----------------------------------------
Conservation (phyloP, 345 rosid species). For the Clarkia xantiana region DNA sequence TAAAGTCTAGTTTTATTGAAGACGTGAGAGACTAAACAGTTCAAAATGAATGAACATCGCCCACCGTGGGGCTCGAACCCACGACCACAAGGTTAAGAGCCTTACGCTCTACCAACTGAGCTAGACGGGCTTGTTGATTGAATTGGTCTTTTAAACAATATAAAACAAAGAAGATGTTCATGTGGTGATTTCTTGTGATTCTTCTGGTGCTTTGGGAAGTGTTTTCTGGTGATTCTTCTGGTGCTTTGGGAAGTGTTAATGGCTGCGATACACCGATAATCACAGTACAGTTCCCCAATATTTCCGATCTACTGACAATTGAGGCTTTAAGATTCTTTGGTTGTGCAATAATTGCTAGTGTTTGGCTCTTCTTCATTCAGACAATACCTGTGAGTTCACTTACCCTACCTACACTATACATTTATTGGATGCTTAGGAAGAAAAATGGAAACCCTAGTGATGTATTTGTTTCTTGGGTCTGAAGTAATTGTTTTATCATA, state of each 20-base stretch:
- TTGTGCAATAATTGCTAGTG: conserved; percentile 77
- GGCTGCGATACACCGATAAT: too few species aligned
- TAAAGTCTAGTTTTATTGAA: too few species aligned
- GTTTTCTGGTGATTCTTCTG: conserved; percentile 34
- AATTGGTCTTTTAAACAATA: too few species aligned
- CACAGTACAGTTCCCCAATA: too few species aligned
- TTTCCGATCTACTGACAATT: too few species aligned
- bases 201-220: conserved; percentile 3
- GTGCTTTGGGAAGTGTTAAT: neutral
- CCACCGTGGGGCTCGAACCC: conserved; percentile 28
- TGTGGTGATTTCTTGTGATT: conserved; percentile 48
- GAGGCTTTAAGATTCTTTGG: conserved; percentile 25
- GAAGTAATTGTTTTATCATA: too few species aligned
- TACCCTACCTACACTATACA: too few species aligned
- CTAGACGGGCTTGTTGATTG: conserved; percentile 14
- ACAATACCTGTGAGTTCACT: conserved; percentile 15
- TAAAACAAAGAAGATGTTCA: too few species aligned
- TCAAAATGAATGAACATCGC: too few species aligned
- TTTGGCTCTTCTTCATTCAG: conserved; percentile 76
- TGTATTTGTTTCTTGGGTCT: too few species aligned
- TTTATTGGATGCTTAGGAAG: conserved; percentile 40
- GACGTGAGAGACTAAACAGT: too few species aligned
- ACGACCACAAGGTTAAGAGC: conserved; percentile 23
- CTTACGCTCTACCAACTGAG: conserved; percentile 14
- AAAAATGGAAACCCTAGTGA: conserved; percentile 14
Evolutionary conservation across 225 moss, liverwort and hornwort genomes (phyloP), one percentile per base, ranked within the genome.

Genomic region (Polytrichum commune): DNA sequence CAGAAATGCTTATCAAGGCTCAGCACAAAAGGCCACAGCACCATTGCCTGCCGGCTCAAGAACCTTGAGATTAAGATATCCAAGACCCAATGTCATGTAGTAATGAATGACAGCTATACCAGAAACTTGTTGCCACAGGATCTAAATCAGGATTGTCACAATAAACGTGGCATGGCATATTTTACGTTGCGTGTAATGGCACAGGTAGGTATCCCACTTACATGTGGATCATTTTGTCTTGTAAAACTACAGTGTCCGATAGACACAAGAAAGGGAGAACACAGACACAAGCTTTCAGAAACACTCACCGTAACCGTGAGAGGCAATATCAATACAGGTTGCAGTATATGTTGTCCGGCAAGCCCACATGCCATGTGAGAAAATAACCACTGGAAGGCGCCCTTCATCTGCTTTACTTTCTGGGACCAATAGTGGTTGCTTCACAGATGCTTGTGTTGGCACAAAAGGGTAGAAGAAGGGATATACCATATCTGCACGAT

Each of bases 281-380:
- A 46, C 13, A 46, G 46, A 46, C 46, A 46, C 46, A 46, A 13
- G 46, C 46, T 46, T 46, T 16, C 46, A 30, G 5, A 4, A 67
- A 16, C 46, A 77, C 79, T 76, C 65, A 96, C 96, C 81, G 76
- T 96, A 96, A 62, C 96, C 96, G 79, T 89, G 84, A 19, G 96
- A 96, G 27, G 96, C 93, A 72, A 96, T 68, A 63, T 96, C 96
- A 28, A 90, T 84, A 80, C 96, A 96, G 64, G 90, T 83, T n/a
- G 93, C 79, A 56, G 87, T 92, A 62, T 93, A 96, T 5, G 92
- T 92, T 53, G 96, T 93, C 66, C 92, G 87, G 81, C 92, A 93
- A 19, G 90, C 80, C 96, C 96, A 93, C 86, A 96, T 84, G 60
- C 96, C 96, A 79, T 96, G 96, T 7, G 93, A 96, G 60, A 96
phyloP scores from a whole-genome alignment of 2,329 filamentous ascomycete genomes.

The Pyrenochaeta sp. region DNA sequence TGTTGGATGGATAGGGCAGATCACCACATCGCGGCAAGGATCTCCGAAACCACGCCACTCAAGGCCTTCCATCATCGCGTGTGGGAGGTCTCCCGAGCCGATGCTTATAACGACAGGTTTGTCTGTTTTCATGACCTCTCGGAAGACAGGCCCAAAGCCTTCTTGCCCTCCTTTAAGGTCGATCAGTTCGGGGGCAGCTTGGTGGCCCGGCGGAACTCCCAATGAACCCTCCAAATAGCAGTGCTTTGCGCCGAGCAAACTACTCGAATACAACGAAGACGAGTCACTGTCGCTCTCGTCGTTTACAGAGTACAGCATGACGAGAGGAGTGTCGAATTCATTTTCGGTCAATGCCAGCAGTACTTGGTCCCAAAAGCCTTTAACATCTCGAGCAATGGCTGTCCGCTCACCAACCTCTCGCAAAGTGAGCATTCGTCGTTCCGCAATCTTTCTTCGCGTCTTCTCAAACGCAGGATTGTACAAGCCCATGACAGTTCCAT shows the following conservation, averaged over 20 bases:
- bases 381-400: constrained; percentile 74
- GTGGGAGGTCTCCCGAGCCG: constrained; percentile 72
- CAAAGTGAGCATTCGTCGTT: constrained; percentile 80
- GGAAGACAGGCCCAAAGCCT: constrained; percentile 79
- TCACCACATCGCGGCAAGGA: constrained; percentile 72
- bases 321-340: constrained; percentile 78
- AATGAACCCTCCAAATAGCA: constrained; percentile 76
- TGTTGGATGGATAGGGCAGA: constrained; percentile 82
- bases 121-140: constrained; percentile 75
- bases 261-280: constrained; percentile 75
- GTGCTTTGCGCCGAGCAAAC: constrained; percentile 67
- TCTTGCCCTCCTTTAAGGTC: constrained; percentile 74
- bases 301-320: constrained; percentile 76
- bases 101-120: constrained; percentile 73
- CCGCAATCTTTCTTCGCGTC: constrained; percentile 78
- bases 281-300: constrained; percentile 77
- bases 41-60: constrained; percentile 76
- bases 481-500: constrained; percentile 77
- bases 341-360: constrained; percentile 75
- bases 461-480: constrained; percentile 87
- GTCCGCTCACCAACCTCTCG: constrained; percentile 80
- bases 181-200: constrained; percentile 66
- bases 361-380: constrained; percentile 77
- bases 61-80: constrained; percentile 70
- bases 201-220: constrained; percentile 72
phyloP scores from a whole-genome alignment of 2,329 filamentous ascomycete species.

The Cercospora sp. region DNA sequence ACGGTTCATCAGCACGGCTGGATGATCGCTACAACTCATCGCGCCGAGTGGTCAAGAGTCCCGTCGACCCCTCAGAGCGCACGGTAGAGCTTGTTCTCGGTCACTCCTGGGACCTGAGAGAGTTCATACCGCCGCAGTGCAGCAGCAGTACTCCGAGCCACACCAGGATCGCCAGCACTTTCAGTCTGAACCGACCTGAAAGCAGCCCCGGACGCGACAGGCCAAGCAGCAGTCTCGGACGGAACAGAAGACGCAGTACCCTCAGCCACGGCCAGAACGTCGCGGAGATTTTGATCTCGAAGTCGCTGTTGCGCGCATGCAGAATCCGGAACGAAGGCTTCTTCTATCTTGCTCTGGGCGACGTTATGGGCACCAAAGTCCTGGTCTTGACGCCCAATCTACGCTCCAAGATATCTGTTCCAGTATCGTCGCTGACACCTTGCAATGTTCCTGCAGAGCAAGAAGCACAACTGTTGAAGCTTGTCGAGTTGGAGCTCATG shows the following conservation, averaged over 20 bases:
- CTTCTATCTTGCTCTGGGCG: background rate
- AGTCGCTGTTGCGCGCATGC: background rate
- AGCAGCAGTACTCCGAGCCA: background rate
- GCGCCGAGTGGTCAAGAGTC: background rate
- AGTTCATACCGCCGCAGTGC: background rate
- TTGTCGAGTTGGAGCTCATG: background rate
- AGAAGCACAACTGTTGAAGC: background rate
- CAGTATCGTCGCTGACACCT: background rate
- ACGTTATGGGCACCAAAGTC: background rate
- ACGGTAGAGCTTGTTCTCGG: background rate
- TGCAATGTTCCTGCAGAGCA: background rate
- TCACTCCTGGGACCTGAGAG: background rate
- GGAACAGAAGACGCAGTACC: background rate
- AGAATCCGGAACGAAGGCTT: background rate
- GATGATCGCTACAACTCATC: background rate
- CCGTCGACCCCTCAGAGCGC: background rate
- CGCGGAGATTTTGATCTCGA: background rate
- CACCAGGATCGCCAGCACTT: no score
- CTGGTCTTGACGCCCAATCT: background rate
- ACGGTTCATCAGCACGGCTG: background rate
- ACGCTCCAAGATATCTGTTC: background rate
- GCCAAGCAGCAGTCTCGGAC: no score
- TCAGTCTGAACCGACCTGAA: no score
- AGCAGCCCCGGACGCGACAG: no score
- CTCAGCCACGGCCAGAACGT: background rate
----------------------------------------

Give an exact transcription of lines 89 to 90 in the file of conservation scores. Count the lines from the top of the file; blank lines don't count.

- ACGCTCCAAGATATCTGTTC: background rate
- GCCAAGCAGCAGTCTCGGAC: no score